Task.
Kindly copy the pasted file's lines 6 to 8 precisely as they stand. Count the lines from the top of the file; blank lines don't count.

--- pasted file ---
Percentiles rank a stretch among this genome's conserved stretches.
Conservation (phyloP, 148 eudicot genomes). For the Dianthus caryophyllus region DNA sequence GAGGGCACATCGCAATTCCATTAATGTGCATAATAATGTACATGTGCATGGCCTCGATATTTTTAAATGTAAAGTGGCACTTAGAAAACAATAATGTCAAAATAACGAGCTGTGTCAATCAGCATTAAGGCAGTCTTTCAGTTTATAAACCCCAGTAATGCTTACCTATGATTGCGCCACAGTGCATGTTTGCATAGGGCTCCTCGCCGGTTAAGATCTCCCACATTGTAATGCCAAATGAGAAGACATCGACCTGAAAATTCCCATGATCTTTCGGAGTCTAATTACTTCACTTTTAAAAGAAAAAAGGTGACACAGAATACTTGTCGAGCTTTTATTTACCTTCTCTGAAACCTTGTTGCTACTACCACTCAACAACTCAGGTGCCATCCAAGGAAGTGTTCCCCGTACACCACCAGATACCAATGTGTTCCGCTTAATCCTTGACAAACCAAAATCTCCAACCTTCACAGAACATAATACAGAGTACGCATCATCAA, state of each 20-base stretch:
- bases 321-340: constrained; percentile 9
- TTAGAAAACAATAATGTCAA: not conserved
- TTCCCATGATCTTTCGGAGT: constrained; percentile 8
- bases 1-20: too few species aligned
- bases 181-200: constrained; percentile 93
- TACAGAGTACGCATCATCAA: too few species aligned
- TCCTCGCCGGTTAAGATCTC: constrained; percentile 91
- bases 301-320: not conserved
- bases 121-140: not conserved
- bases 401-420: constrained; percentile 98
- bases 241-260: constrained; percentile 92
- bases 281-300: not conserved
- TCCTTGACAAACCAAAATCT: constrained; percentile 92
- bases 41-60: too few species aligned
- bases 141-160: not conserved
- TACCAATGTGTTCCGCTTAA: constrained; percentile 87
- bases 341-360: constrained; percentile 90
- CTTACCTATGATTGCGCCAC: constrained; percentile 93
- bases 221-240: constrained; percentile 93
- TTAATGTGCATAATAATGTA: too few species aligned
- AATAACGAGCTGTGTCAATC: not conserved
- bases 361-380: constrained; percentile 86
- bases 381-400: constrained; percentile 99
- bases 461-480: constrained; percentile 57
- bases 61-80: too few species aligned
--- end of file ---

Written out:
- bases 1-20: too few species aligned
- bases 181-200: constrained; percentile 93
- TACAGAGTACGCATCATCAA: too few species aligned